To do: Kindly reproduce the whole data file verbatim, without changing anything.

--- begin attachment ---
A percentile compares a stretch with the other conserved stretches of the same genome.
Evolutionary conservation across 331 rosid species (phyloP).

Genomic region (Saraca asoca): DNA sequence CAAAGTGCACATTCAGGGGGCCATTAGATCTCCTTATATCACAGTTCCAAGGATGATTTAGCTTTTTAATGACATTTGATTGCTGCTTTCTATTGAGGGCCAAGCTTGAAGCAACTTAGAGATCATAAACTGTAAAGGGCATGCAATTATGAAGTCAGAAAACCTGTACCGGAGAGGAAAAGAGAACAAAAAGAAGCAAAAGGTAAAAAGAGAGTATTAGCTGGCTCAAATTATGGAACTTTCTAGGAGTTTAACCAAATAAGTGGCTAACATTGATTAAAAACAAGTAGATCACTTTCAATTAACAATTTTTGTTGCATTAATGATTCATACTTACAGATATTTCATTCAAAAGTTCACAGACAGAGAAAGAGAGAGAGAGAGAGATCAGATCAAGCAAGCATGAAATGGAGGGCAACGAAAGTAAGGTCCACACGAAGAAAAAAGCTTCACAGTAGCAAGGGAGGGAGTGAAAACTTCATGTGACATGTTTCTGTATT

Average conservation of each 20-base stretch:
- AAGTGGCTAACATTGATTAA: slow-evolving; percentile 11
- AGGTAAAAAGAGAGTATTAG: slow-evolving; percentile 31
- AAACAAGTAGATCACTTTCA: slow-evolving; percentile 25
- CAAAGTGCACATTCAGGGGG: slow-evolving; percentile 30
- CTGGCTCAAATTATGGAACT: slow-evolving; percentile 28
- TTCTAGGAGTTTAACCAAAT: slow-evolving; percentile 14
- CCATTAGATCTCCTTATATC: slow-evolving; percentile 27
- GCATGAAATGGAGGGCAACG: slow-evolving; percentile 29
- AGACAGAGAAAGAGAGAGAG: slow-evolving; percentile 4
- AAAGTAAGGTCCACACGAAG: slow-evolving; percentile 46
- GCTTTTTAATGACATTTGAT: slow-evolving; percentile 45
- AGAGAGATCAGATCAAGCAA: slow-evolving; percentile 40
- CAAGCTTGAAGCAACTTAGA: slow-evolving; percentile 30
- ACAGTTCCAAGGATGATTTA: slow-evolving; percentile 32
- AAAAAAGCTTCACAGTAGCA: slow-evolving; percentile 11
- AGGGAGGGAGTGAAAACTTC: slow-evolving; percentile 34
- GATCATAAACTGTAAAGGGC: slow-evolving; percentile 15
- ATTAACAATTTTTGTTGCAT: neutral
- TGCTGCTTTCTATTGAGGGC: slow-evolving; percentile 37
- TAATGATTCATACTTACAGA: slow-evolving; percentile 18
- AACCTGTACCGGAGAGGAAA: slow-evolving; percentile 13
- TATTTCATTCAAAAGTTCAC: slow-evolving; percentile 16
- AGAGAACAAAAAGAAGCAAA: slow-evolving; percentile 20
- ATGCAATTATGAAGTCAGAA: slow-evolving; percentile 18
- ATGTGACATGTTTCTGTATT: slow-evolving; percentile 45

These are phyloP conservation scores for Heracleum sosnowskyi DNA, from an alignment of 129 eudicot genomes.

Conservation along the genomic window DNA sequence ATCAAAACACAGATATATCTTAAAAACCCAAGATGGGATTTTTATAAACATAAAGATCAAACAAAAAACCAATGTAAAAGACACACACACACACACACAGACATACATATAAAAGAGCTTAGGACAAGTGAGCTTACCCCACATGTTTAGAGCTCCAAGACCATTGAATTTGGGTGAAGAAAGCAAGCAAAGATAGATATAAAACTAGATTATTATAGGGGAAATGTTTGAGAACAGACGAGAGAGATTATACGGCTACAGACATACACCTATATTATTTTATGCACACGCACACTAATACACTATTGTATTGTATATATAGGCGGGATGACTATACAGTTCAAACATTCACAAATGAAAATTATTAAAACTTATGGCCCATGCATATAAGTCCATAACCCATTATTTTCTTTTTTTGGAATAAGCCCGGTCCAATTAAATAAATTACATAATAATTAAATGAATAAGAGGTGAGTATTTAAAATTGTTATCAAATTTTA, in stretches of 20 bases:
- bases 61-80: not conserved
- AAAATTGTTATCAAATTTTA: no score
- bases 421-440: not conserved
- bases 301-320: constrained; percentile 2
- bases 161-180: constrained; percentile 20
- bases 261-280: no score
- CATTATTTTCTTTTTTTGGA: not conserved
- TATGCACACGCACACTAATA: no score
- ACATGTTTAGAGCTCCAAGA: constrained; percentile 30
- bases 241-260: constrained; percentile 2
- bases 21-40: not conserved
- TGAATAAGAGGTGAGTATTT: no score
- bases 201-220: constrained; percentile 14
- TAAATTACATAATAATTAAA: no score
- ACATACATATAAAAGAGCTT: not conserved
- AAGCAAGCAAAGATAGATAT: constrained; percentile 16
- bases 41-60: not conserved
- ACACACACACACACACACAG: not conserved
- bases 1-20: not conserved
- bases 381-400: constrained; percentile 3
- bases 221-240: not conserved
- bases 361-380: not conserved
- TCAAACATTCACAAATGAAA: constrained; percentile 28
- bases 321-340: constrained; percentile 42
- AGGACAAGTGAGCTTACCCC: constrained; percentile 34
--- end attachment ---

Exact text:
A percentile compares a stretch with the other conserved stretches of the same genome.
Evolutionary conservation across 331 rosid species (phyloP).

Genomic region (Saraca asoca): DNA sequence CAAAGTGCACATTCAGGGGGCCATTAGATCTCCTTATATCACAGTTCCAAGGATGATTTAGCTTTTTAATGACATTTGATTGCTGCTTTCTATTGAGGGCCAAGCTTGAAGCAACTTAGAGATCATAAACTGTAAAGGGCATGCAATTATGAAGTCAGAAAACCTGTACCGGAGAGGAAAAGAGAACAAAAAGAAGCAAAAGGTAAAAAGAGAGTATTAGCTGGCTCAAATTATGGAACTTTCTAGGAGTTTAACCAAATAAGTGGCTAACATTGATTAAAAACAAGTAGATCACTTTCAATTAACAATTTTTGTTGCATTAATGATTCATACTTACAGATATTTCATTCAAAAGTTCACAGACAGAGAAAGAGAGAGAGAGAGAGATCAGATCAAGCAAGCATGAAATGGAGGGCAACGAAAGTAAGGTCCACACGAAGAAAAAAGCTTCACAGTAGCAAGGGAGGGAGTGAAAACTTCATGTGACATGTTTCTGTATT

Average conservation of each 20-base stretch:
- AAGTGGCTAACATTGATTAA: slow-evolving; percentile 11
- AGGTAAAAAGAGAGTATTAG: slow-evolving; percentile 31
- AAACAAGTAGATCACTTTCA: slow-evolving; percentile 25
- CAAAGTGCACATTCAGGGGG: slow-evolving; percentile 30
- CTGGCTCAAATTATGGAACT: slow-evolving; percentile 28
- TTCTAGGAGTTTAACCAAAT: slow-evolving; percentile 14
- CCATTAGATCTCCTTATATC: slow-evolving; percentile 27
- GCATGAAATGGAGGGCAACG: slow-evolving; percentile 29
- AGACAGAGAAAGAGAGAGAG: slow-evolving; percentile 4
- AAAGTAAGGTCCACACGAAG: slow-evolving; percentile 46
- GCTTTTTAATGACATTTGAT: slow-evolving; percentile 45
- AGAGAGATCAGATCAAGCAA: slow-evolving; percentile 40
- CAAGCTTGAAGCAACTTAGA: slow-evolving; percentile 30
- ACAGTTCCAAGGATGATTTA: slow-evolving; percentile 32
- AAAAAAGCTTCACAGTAGCA: slow-evolving; percentile 11
- AGGGAGGGAGTGAAAACTTC: slow-evolving; percentile 34
- GATCATAAACTGTAAAGGGC: slow-evolving; percentile 15
- ATTAACAATTTTTGTTGCAT: neutral
- TGCTGCTTTCTATTGAGGGC: slow-evolving; percentile 37
- TAATGATTCATACTTACAGA: slow-evolving; percentile 18
- AACCTGTACCGGAGAGGAAA: slow-evolving; percentile 13
- TATTTCATTCAAAAGTTCAC: slow-evolving; percentile 16
- AGAGAACAAAAAGAAGCAAA: slow-evolving; percentile 20
- ATGCAATTATGAAGTCAGAA: slow-evolving; percentile 18
- ATGTGACATGTTTCTGTATT: slow-evolving; percentile 45

These are phyloP conservation scores for Heracleum sosnowskyi DNA, from an alignment of 129 eudicot genomes.

Conservation along the genomic window DNA sequence ATCAAAACACAGATATATCTTAAAAACCCAAGATGGGATTTTTATAAACATAAAGATCAAACAAAAAACCAATGTAAAAGACACACACACACACACACAGACATACATATAAAAGAGCTTAGGACAAGTGAGCTTACCCCACATGTTTAGAGCTCCAAGACCATTGAATTTGGGTGAAGAAAGCAAGCAAAGATAGATATAAAACTAGATTATTATAGGGGAAATGTTTGAGAACAGACGAGAGAGATTATACGGCTACAGACATACACCTATATTATTTTATGCACACGCACACTAATACACTATTGTATTGTATATATAGGCGGGATGACTATACAGTTCAAACATTCACAAATGAAAATTATTAAAACTTATGGCCCATGCATATAAGTCCATAACCCATTATTTTCTTTTTTTGGAATAAGCCCGGTCCAATTAAATAAATTACATAATAATTAAATGAATAAGAGGTGAGTATTTAAAATTGTTATCAAATTTTA, in stretches of 20 bases:
- bases 61-80: not conserved
- AAAATTGTTATCAAATTTTA: no score
- bases 421-440: not conserved
- bases 301-320: constrained; percentile 2
- bases 161-180: constrained; percentile 20
- bases 261-280: no score
- CATTATTTTCTTTTTTTGGA: not conserved
- TATGCACACGCACACTAATA: no score
- ACATGTTTAGAGCTCCAAGA: constrained; percentile 30
- bases 241-260: constrained; percentile 2
- bases 21-40: not conserved
- TGAATAAGAGGTGAGTATTT: no score
- bases 201-220: constrained; percentile 14
- TAAATTACATAATAATTAAA: no score
- ACATACATATAAAAGAGCTT: not conserved
- AAGCAAGCAAAGATAGATAT: constrained; percentile 16
- bases 41-60: not conserved
- ACACACACACACACACACAG: not conserved
- bases 1-20: not conserved
- bases 381-400: constrained; percentile 3
- bases 221-240: not conserved
- bases 361-380: not conserved
- TCAAACATTCACAAATGAAA: constrained; percentile 28
- bases 321-340: constrained; percentile 42
- AGGACAAGTGAGCTTACCCC: constrained; percentile 34